Get weekly tips, recipes, and my Herbal Jumpstart e-course! Sign up for free today.
My friend Butter at Hunger and Thirst has been requesting wild harvested tea recipes for her monthly Wild Round Up so I am inspired to share one of my favorite nourishing herbal infusion blends with you. (Read more about nourishing herbal infusions here.)
This infusion is strongly protective for the heart and all the ingredients can be wildcrafted in many parts of the US.
I drink this blend to support regular healthy heart function. It could also be suitable for people with high blood pressure but is probably not ideal for those with low blood pressure.
Here's a brief look at our ingredients...
Linden trees are not native where I live, but they are planted ornamentally and can be easily found for foraging. I harvest the leaves and flowers when in bloom, being careful not to upset the plethora of bees that are usually there in mass drinking their fill.
Linden (Tilia spp.) is commonly used by herbalists for people with hypertension. I surmise it works as a relaxing nervine that relaxes the vasculature and decreases blood pressure.
also cleans the blood and makes it more fluid. This means that it is a
valuable defense against arteriosclerosis, phlebitis, angina and heart
attacks. Naturally one must not expect much from it after these troubles
have already occurred: I am recommending the lime as a preventative,
and as this you cannot start taking it soon enough.
- Maurice Messegue, Health Secrets of Plants and Herbs
Read more about the health benefits of Linden here.
Hawthorne (Crataegus spp.) is well known for its ability to protect, strengthen and improve heart function. It has been shown to normalize cholesterol levels, lower blood pressure and reduce inflammation (which is often associated with heart disease).
I commonly use it in blends for people with hypertension. I've found that fairly high doses need to be taken to see results. (As well as lifestyle adjustments such as diet, exercise, breathing/meditation, etc.)
Although the berries are best known for the heart-protective properties the leaves and flowers are also high in flavonoids known to protect the heart.
Read more about the health benefits of Hawthorne here.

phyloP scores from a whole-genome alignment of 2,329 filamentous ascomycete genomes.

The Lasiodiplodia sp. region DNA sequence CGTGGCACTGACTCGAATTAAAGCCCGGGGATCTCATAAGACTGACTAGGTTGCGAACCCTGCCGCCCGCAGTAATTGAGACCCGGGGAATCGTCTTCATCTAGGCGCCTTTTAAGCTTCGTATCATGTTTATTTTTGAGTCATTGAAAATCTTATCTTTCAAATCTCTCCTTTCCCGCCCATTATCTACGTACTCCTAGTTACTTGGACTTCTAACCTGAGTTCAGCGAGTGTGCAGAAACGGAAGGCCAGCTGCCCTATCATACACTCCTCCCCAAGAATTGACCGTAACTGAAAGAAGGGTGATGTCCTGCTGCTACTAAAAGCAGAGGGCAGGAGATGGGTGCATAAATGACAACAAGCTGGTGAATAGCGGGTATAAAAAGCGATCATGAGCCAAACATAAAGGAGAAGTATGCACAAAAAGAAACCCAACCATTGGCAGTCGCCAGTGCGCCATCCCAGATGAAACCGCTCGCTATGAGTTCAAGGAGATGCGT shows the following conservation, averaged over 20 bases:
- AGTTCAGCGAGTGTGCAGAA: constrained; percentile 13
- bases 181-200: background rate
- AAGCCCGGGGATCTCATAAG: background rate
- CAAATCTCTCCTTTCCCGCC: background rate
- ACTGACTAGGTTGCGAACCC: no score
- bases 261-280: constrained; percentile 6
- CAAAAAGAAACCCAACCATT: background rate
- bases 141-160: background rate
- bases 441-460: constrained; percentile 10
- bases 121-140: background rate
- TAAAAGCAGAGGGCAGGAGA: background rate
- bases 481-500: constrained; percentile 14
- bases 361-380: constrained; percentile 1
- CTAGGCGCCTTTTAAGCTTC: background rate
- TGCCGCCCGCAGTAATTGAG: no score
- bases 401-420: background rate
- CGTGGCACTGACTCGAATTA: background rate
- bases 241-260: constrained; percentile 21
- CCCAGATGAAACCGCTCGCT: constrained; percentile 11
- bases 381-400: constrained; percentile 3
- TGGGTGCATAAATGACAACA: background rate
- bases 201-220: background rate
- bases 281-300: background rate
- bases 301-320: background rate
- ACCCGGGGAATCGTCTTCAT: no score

Goldenrod (Solidago spp.) is less well known for the heart. However, this fabulous and abundant native plant is super high in antioxidants that protect the heart.
Goldenrod is a good source of the constituent rutin. This flavonoid is well-known for its antioxidant benefits and is considered especially beneficial for heart health. Rutin can increase capillary strength and support healthy circulation throughout the cardiovascular system. It is also being studied for its ability to stop angiogenesis (and therefore play a role in stopping certain kinds of cancers.)
Have you tasted goldenrod tea? It is a very tasty tea, slightly sweet and astringent with a hint of volatile oils. A tasty treat with a higher antioxidant level than green tea!
Read more about the health benefits of Goldenrod here.
Our wild roses bloom in June and this is easily my favorite foraging time. Delicately gathering the soft petals with their delicate scent surrounding me on a warm summer day is easily one of my favorite memories each year. We gather enough rose petals to make all sorts of rose potions like rose-infused vinegar, rose infused in tequila, rose- infused oil for my wild rose facial cream and some years we even make rose petal mead.
Roses have long been associated with the emotional heart and love.
You can make this in any amounts you desire.
I like to use about a 1/2 cup of each herb. Place everything in a quart mason jar. Fill with just-boiled water, stir briefly, and let sit overnight. In the morning I strain the infusion and enjoy it throughout the day.
I often gift a version of this tea in wedding baskets. It's a beautifully packaged tea with those beautiful rose petals shining through.
Rosalee is an herbalist and author of the bestselling book Alchemy of Herbs: Transform Everyday Ingredients Into Foods & Remedies That Healand co-author of the bestselling book Wild Remedies: How to Forage Healing Foods and Craft Your Own Herbal Medicine. She's a registered herbalist with the American Herbalist Guild and has taught thousands of students through her online courses. Read about how Rosalee went from having a terminal illness to being a bestselling author in her full story here.